Flypaper

Research into non-cognitive aspects of human development is all the rage, and this study marries it with our fascination with birth order. It examines how birth order impacts non-cognitive skills, personality traits, and career paths. Analysts use a trove of longitudinal data to address these questions in Sweden, starting with population registry data that include every person born in that country since 1932, specifically data on their birth year, biological or adoptive parents, and biological or adoptive siblings. These data are combined with military enlistment data (until 2010, all Swedish men had to enlist), which include information on non-cognitive as well as cognitive abilities gleaned from a battery of physical, psychological, and intellectual evaluations. They also have data on employment and occupation from 1996 to 2009 for individuals between the ages of 16 and 74 in the labor market and they employ data from the Occupational Information Network (ONET) to generate measures of personality traits (such as conscientiousness, emotional stability, and extraversion) based on their importance to particular jobs. Finally, they include data from a survey of children at age 13 to examine how parental behavior affects kids’ study habits. The final sample includes children whose mothers were...

Local property taxes provide $180 billion for education nationally (29 percent of all funding), which makes the administration’s $20 billion promise seem cheap. A new study by EdBuild looks into the fairness of the local property taxes that raise those funds.

Discussing taxes can be opaque, so let’s start with the end goal: funding schools. Imagine two nearly identical school districts; one, a wealthy suburb, the other, a community with modest homes and incomes. The authors were concerned that the more modest district would have to tax itself more heavily (i.e. at a higher rate) to sufficiently fund its schools. In other words, they were worried that local property taxes are regressive in ways that “overburden low-income households or low-wealth homeowners.”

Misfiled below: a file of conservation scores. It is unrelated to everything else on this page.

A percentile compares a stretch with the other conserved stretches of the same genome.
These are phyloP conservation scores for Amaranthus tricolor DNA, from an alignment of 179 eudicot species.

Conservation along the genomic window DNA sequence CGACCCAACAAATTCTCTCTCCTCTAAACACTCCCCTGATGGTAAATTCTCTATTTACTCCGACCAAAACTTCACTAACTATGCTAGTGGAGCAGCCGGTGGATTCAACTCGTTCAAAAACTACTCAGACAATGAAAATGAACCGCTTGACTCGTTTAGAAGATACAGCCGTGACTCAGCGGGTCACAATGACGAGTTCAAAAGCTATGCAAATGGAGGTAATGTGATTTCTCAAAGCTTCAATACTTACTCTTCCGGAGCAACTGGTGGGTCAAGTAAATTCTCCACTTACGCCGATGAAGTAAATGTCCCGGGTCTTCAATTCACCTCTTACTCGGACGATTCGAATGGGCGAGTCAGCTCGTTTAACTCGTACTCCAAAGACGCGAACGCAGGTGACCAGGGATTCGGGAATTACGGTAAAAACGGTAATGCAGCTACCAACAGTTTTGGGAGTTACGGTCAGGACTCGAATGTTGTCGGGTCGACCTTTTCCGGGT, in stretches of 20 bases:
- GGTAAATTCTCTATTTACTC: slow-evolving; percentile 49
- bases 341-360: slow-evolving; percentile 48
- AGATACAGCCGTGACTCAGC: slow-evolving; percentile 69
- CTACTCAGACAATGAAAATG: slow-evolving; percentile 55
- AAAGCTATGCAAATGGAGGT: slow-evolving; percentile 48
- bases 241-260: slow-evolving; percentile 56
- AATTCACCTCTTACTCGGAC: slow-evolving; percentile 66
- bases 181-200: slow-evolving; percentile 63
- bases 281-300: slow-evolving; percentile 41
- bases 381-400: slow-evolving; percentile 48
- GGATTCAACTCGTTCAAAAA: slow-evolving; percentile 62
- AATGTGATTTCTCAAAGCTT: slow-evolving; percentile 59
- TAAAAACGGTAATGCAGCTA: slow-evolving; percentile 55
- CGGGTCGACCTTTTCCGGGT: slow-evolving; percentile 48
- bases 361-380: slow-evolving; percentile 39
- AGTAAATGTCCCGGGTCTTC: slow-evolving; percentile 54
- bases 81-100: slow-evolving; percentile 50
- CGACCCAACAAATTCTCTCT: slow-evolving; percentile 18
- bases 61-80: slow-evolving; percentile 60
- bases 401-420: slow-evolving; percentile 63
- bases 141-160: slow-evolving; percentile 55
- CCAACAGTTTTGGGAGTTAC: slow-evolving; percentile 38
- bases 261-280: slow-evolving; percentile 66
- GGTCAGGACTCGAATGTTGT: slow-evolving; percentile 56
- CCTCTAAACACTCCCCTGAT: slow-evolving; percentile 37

So they did some digging. They used district-level taxation, income, and property value data from eighteen states and the 2014 American Community Survey to investigate the relationship between a school district’s affluence and local property tax rates. They also closely examined three states (South Dakota, New Jersey, and Pennsylvania) to write a case study on the interplay between state policy and local taxation. The state-local funding dynamic is critical because, nationally, 90 percent of education money is sourced...

In Fordham’s fourth annual Wonkathon, twelve policy experts opined on how President Trump should structure his highly anticipated $20 billion school choice proposal:

To be maximally helpful to the folks inside the Administration and on the Hill who are actually working on this, we are seeking blog posts that focus on the nitty-gritty of how such an initiative should be structured. (Meaning we’re not interested here in debating whether choice is a good thing or whether it’s a good idea for the feds even to get involved with it. Though, to be clear, those questions are worth debating!)

Please draft a post that describes the contours of your proposal. Is it a federal tax credit and, if so, for whom? Individuals? Corporations? An expansion of 529 plans? A different kind of incentive for education savings? Something else? Would it support private school choice only, or other forms of choice as well, such as charters or magnet schools? Would it rely on state actions (such as the creation of a within-state tax credit scholarship program) or not? To what extent should it address (for example) student eligibility rules, regulations for participating schools, and accountability provisions at the federal level?...

That’s the topic of my recent op ed in The Baltimore Sun.